The Bodhisattva in fig.2 bears a close resemblance to the early 8th century Padmapani and Vajrapani from Dhvaka Baha, Katmandu, Nepal (fig. 5)[7See the discussion on the date of the Dhvaka Baha caitya in Mary S., Slusser et al. The Antiquity of Nepalese Wood Sculpture: A Reassessment (Seattle and Washington, D.C.: University of Washington Press in association with the Freer Gallery of Art and Arthur M. Sackler Gallery, Smithsonian Institution, 2010.): 118.]. They share a slightly bent stance, massive shoulders, and relatively compact chest and thighs. With regards to facial features, the figure is very close to a wooden Bodhisattva (wood is radiocarbon tested to 550-680 AD) from Pritzker Collection (fig. 6) and the 8th century sculpture of Devi from the Cleveland Museum of Arts[8Ulrich, Von Schroeder. Indo-­‐Tibetan Bronzes (Hong Kong: Visual Dharma Publications Ltd, 1981): 75G.].


Fig. 5

Fig. 6

Fig. 7

Fig. 8


Fig. 9a

Fig. 9b
By contrast, the sculpture in fig. 1 is stiffer with shorter arms, a bigger head, lesser volume of the shoulders and a relatively bigger chest and thighs, which is closer to the 9th century Nepalese examples and particularly to Avalokitesvara from Gahiti, Patan, Nepal (fig. 7). At the same time, it possesses unusual qualities for a Nepalese sculpture with its powerful neck, which draws similarities to the mural in Yulin cave № 25 belonging to the period of the Tibetan occupation of Dunhuang (781-848 AD) and dated by scholars from the Dunhuang Academy to 821AD [9Jinshi, Fan. The Caves of Dunhuang. (Honk Kong: London Editions (HK) Ltd, 2010): 185.] (fig. 8). The figures in the mural reflect a Tang Chinese influence and resemble 8th century Chinese marble sculptures from Anguosi temple (figs. 9 A, B). The Bodhisattva (fig. 1) and Vairochana (fig. 8) share mighty torsos and long strong necks (note the lines on the necks go down to the level of the necklace). The facial features (lips, eyes and eyebrows) are very close as well. The arm bracelets resemble those on the Dunhuang Bodhisattvas (fig. 10), while the necklace is close to Anguosi sculptures (fig. 11).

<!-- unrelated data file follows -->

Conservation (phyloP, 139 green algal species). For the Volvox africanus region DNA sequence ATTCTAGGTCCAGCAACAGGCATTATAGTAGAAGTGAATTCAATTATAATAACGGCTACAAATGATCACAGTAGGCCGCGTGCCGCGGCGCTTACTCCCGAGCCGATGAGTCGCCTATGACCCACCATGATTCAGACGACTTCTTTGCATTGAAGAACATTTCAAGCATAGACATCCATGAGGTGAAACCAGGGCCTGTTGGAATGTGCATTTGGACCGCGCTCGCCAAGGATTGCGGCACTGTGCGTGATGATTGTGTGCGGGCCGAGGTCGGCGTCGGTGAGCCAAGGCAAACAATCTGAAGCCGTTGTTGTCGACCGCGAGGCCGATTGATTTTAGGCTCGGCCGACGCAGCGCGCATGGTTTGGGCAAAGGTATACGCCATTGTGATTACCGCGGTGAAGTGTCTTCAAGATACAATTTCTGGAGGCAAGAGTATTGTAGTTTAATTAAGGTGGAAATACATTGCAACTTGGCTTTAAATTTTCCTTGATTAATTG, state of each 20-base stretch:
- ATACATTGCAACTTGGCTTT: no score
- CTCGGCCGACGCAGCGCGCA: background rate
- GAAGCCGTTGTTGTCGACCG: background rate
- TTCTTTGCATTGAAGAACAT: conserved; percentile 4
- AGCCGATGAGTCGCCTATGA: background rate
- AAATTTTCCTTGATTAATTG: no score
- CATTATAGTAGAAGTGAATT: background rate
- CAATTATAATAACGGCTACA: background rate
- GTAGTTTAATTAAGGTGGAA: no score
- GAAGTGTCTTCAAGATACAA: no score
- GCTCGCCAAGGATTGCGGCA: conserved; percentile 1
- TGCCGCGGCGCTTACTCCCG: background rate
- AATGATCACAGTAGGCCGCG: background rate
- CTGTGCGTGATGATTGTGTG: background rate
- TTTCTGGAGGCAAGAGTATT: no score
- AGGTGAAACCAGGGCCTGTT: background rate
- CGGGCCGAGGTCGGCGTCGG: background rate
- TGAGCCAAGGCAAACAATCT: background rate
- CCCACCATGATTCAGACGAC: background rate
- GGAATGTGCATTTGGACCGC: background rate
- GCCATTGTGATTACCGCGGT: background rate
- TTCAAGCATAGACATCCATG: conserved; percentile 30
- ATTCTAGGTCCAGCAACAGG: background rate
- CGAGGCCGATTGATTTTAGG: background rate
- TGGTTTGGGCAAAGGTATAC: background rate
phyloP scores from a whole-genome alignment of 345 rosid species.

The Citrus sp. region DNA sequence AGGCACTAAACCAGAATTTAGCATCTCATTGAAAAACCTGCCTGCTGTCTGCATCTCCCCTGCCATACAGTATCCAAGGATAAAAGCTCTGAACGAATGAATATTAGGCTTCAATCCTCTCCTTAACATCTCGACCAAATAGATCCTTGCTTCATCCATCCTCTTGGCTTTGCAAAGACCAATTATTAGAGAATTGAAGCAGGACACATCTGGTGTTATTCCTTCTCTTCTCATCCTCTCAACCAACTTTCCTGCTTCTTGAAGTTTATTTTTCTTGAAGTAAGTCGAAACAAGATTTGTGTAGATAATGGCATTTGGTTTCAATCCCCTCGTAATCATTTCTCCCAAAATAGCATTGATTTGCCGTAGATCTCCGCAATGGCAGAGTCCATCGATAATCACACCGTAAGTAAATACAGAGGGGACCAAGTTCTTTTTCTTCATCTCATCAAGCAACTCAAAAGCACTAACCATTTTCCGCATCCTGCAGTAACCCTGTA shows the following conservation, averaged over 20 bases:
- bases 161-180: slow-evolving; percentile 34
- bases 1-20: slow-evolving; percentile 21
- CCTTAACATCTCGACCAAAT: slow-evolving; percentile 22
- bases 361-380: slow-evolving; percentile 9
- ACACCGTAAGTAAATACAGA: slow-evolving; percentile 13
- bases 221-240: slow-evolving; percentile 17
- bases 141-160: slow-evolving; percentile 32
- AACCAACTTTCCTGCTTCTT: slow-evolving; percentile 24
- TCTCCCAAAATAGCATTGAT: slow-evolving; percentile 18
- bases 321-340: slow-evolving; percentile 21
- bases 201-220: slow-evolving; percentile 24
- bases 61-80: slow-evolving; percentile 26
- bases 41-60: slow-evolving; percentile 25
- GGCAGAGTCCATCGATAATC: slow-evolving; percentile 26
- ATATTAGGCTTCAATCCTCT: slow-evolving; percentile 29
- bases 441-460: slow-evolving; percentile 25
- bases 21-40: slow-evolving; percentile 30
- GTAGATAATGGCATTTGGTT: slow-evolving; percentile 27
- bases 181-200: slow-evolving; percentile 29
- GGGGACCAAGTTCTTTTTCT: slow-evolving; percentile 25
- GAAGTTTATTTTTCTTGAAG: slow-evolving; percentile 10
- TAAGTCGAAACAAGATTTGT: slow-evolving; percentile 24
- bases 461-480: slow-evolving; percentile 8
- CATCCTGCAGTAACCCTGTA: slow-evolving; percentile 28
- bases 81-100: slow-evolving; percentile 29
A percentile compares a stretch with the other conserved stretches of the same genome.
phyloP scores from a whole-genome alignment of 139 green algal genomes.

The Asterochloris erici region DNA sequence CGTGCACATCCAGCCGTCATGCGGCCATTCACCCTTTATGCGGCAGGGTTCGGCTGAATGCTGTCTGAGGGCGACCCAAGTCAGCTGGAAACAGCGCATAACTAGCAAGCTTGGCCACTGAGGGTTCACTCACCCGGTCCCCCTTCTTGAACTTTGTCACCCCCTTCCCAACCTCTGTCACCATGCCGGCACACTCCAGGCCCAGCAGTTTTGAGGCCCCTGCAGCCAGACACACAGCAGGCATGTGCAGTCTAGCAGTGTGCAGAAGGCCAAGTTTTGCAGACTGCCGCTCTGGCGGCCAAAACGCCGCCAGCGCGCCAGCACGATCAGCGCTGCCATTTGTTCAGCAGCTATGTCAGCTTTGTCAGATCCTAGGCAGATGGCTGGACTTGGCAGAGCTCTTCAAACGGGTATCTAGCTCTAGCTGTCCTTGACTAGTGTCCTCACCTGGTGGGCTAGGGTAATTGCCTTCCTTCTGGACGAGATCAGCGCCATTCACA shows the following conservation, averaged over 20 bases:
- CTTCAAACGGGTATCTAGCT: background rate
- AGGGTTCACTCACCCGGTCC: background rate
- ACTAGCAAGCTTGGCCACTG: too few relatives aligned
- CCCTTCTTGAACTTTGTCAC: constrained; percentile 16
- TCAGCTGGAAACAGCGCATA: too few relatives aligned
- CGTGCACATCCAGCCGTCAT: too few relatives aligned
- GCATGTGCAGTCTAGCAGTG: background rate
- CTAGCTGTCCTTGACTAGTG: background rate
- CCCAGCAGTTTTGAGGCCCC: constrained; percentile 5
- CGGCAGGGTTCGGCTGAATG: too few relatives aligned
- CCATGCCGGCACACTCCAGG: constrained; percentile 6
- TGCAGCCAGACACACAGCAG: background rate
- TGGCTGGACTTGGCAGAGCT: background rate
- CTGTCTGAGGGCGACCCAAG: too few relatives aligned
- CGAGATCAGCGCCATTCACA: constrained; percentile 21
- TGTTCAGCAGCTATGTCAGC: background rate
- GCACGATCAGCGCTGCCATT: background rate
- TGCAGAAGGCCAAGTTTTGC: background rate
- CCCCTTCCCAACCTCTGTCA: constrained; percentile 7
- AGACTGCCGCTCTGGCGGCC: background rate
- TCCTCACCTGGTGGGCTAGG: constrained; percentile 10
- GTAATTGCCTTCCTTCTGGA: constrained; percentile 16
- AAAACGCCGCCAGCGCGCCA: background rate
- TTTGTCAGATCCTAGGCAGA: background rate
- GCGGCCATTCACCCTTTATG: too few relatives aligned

Fig. 10

Fig. 11

In comparison with Dunhuang Vairochana (fig. 8), the Bodhisattva in fig. 2 is adorned with equally large arm bracelets and a necklace of a different type. An almost identical necklace with a flat single pendant can be found in post Gupta Indian sculptures: in the 7th century Sarnath figure of Manjushri from the National Museum, New Deli and the 8th/9th century Northern Indian figure of Vishnu from the Norton Simon Foundation (figs. 12, 13).


Fig. 12

Fig. 13

In 1988 M. Rhie introduced the term "international Fondukistan style" which she applied to the group of materials dated to the 8th century from Tianlongshan (Shanxi province, China), Gilgit, Dandan-Uliq (Khotan) and Adzhina Tepe (Tadjikistan).[10Rhie, 1988: 33.] All of them reveal exaggerated gracefulness, soft movement and mannerisms that are manifested in the figures from Fondukistan. The Bodhisattva (fig. 2) could be considered as an example of this artistic trend as well (fig. 14). The figures share a wonderful sway of the torso, compact rib cage, contrasting juxtaposition of wide shoulders and a narrow waist and in Rhie's words 'plump and stiff arms lightly held away from the body'. Both are adorned with similar jewelry, namely a flat necklace and considerable arm bracelets with a somewhat similar decorative motif. Another comparable post-Gandharan example is the 7th century (?) Swat Bodhisattva from the Pakistan National museum decorated in the same combination of a lotus-like crown and a large flat necklace (fig. 15).


Fig. 14

Fig. 15